When discussing shipping wine, mead, cider, or other beverages around the country, people inevitably worry about "bottle shock." In this article, we go through what bottle shock is, what it isn't, and what you can do about it.
What is bottle shock? (And is it even a real phenomenon?)
You'd think in an article covering the topic of bottle shock, we'd start off by telling you what it is and what causes it, but it's actually open to debate whether it's a real phenomenon at all!
While most consumers and many researchers agree that shipping wine through the mail causes a set of temporary changes to the product, this is by no means universally agreed upon. And, since this is a matter of relatively subjective taste, it's difficult to get empirical evidence that confirms or denies the claim.
That said, since the concept has the backing of many experts on oinology, we'll carry on with the article trusting to their judgment.
So, the technical definition of bottle shock (also called "bottle sickness") is a flavor and aroma in wine described as flaccid, flat, or muted. It occurs after the wine has been transported a great distance, jostled excessively, or immediately after packaging. This muted character goes away after the wine is allowed to rest.
Will this article have anything to do with the 2008 film of the same name?
No. You will need to head elsewhere for your trivia about Alan Rickman.
OK, one factoid: Alan Rickman turned down knighthood, but never gave a public reason as to why.
What is the proposed mechanism for bottle shock? (AKA What the heck causes it?)
Since there isn't a scientific definition for bottle shock, the mechanism is also up for debate. Outlets like Wine Enthusiast don't venture any conjectures on the cause, but they do insist that it's real and prescribe a treatment for it.
Others seem to believe that it's an overly rapid aeration of the wine as oxygen penetrates the cork faster than it would under sedentary circumstances. This might explain why bottle shock occurs during packaging, especially in a homebrew environment.
Unfortunately, one strike against this theory is that no one has noted a difference in bottle shock in air-tight packaging (plastic/metal screwtops or cans) versus traditional corks.
Our personal favorite theory comes from Signature Cellars with their enigmatic suggestion that:
The compounds, tannins, phenolics etc. which are the complex element in wines are continually evolving. This evolution happens with each other as well as on their own. Motion or heat can cause stress to this standard process resulting in the wine to shut down temporarily. [Full Article Here]
The good news about that theory, at least, is that it doesn't actually mean anything and is, thus, impossible to prove wrong and it inspired this absolutely incredible comic from our resident artist Autumn!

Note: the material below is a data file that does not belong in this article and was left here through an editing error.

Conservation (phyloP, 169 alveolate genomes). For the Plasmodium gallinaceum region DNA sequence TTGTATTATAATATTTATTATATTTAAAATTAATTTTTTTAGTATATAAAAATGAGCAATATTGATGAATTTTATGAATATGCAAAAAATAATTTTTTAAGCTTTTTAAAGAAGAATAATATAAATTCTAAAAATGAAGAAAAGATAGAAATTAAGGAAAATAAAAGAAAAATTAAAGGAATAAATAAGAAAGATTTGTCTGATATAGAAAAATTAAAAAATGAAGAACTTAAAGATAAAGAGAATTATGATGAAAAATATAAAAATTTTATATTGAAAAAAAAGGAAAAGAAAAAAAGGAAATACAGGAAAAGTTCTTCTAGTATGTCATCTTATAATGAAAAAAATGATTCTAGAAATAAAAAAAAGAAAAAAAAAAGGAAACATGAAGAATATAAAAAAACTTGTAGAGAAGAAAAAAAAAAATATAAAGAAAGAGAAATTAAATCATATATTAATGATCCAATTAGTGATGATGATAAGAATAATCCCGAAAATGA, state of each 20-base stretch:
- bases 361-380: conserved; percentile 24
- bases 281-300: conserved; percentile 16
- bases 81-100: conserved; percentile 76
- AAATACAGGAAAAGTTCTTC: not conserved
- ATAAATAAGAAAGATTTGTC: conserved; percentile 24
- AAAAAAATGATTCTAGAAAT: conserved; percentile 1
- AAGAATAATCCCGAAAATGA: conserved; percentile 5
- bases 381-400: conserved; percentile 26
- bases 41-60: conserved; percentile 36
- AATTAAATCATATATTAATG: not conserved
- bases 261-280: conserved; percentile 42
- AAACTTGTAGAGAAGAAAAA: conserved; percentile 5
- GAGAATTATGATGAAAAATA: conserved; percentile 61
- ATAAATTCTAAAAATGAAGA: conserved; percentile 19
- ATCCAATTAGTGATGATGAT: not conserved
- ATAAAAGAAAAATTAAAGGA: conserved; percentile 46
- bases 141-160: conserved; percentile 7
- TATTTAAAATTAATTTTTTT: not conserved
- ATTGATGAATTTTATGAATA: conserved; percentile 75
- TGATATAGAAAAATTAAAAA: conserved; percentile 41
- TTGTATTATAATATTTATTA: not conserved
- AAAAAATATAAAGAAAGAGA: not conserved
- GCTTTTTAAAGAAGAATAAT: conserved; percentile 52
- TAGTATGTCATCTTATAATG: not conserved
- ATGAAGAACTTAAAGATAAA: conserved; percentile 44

So what does cause bottle shock? Scientists are unwilling to propose a mechanism, and the rest of us are talking through our hats.
Do all beverages suffer from bottle shock?
There does seem to be some consensus here: Bottle shock is much more likely to occur in:
- Grape-based wines
- Still (i.e. non-carbonated) products
- Products in bottles rather than smaller packaging like cans
I've definitely noticed a difference in products that don't fit those categories. What's going on?
Ah! You've found the important question! Things other than bottle shock can happen to alcoholic beverages that go through the mail!
Many beers need to be held at refrigeration temperatures for their entire lifespan. Things with hops react poorly to high temperatures and will skunk if allowed to sit in the sun in any packaging other than cans, kegs, or dark brown bottles. (Despite the common misconception, light, not heat, causes skunking.)
Our meads are all temperature stabilized, which means that we use a natural process to bring them up to warm temperature, but since we don't filter, all of the yeast and sediment can get roused up changing the beverage pretty dramatically.
Luckily, for wine, mead, cider, and sake that got a little... disheveled from a transcontinental voyage, there's an easy solution! (Sorry beer, you have a refrigerated supply chain for a reason.)
How do you deal with bottle shock?
Time! Let it rest! Let it sit on your counter either upright (in the case of cider and our meads) or on its side for traditional red wines.
The process by which our mead comes back to its optimal form is well documented: the trub settles back out.
As for wine, well, since bottle shock is a mystery, so is the process by which it ummmm... recovers from shock?
For wines, it's recommended you wait for about two weeks. For all of our craft products, we recommend a day or two. For our Ancient Collection, the same usually applies. Since neither of them is suffering from bottle shock, rather just a jostling of the trub, it's really just to help it taste more like it does on draft.
A lot of folks actually roll our cans to get all of the hazy goodness, so right out of the mail, especially on a cool January afternoon, might be ideal!